I am now going to get started with the first screen, the list of available cities. In the solution explorer, I right click on the HTMLClient node. (Screens can also be added from the HTMLClient perspective of a table in the available data sources.)

The screen setup dialog appears and allows me to set up the properties for the first screen. Incidentally, this will also be the home screen for the application (you can change this later if necessary). I made sure to set the screen up as a Browse Data Screen and selected the ContosoCoffeeDB.Cities entity as my data source.

Clicking on OK takes me to the screen designer. If I wanted, I can immediately build and run this application and I should see a list of cities. However, this leaves a lot of blank space when viewing the data on a widescreen device or in landscape mode on a tablet. To help out, the first change to be made is to change the list of cities to a tile list. In the screen designer, locate the List node and simply change it to a Tile List.

Now, the second screen will need to be added. I repeat the process for creating a screen, but this time I set my screen data to use the query I created earlier. It appears as a child of the ContosoCoffeeDB.Stores entity.

After clicking OK, the screen designer appears and I need to promote my parameter to also be a parameter for this screen. This allows me to pass information from the BrowseCities screen to the BrowseStoresInCity screen. To do this, locate the StoreCity property in the data items panel located on the left of the screen designer. Click on it to view the properties.

Right now, the StoreCity is not set as a parameter for this screen. To change it, I simply click the checkbox in front of Is Parameter.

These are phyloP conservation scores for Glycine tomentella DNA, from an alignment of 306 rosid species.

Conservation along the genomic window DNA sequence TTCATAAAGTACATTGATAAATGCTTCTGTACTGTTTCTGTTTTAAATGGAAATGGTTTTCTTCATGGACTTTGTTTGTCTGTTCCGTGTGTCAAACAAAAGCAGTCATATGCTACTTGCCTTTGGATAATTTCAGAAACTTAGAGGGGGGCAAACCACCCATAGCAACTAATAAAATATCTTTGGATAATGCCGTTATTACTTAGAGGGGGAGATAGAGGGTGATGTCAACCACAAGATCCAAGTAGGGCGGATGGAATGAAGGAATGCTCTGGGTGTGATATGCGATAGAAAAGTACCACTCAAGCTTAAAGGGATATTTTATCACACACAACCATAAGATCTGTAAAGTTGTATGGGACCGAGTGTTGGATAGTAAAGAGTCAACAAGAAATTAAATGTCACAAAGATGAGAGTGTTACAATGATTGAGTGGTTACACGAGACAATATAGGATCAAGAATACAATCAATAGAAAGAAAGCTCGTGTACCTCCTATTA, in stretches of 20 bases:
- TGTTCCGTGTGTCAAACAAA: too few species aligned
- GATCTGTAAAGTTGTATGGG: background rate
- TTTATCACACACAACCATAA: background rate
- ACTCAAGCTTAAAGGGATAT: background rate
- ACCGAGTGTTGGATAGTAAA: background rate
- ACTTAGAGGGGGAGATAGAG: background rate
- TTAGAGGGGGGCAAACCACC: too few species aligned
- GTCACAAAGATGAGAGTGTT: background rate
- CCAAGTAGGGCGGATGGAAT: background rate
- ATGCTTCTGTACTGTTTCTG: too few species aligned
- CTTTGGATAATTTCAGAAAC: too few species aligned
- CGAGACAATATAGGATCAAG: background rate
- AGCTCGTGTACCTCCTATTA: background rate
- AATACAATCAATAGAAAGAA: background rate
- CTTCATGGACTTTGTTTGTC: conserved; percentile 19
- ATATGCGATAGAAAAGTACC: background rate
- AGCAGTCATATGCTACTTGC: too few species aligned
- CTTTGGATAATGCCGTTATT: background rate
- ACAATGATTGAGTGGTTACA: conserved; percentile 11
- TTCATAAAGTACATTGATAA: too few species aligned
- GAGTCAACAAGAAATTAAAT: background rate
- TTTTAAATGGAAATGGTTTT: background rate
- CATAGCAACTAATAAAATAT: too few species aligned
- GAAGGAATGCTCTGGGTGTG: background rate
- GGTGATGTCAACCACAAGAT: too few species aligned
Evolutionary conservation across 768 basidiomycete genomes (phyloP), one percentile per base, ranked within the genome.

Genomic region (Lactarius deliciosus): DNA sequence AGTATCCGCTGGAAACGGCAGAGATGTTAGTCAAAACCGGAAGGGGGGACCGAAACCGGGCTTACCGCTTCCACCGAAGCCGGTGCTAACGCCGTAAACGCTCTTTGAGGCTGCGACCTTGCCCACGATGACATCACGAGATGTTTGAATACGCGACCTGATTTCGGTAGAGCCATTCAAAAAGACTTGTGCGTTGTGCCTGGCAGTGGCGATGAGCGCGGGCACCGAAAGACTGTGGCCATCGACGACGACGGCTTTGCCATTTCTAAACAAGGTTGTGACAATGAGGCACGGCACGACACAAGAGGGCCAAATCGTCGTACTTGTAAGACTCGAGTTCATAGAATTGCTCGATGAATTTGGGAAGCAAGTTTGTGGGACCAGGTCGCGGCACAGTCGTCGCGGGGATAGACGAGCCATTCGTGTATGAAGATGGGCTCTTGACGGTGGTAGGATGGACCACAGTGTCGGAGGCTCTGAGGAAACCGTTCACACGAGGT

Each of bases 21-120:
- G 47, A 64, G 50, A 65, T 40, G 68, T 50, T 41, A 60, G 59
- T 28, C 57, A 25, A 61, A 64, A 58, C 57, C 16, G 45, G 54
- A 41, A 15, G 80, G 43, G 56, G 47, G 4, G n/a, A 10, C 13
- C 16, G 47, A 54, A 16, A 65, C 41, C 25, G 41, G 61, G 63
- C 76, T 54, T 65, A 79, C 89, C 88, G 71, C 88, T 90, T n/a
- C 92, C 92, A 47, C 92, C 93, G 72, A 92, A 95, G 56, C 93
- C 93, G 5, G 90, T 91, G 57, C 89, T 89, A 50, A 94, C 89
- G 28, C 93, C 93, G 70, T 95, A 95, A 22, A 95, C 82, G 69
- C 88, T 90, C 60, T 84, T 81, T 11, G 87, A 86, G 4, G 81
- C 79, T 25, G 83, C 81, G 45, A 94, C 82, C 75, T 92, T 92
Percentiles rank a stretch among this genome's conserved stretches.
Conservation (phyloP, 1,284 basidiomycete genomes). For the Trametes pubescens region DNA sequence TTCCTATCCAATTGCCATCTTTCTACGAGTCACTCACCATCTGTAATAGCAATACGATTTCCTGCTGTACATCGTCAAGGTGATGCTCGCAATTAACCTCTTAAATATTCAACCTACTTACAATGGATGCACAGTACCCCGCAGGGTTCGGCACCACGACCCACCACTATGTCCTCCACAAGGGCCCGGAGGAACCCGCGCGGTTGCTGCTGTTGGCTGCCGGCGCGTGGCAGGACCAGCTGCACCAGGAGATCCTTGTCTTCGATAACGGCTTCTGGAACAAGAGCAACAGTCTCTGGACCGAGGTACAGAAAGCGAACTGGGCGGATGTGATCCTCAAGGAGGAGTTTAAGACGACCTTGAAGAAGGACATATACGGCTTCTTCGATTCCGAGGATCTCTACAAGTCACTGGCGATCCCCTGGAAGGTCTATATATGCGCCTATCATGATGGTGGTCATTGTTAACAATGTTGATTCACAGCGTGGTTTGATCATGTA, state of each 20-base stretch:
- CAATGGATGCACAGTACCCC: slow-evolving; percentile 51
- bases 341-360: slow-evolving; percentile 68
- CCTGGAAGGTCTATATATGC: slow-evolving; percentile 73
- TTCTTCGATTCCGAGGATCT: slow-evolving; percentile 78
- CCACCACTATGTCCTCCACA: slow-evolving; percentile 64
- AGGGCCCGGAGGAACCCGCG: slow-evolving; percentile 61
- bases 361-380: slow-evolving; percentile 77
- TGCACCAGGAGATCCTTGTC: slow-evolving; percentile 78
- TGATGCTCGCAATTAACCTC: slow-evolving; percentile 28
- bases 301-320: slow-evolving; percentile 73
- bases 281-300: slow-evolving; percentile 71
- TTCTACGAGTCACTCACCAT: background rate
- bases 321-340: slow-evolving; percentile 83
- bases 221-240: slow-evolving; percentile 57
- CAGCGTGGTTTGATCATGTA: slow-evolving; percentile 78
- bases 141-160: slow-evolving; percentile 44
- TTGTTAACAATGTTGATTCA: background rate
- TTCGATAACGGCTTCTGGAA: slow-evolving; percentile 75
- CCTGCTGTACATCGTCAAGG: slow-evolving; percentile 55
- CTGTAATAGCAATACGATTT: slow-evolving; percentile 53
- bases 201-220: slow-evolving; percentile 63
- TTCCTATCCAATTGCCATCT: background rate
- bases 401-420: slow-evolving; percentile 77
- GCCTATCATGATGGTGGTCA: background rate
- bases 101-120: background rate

Now I need to set up the link between these two screens, so I return to the BrowseCities screen and select the Tile List node.

In the properties panel, I need to set up a Tap Event. This is done by clicking on None located next to the Item Tap label.

This will bring up the actions designer. This designer allows me to either create my own methods or to make use of existing methods. Since I am navigating to another screen by tapping an item in the Cities list, I select from the existing methods and choose the showBrowseStoresInCity method.

Since a parameter was defined for this screen, before I can continue I must provide the path to the data that will be passed to the secondary screen. In this case, it is Cities.selectedItem.City1. LightSwitch will provides intellisense as I type.

If I run the application now, I should be able to click on a City in the first screen and go to the second screen containing a list of stores in the city. Notice that I have not written any code at all – I’m focusing on how I want to get the data from the database and present it to the person using the application. LightSwitch is taking care of a lot of the grunt work required to get everything working.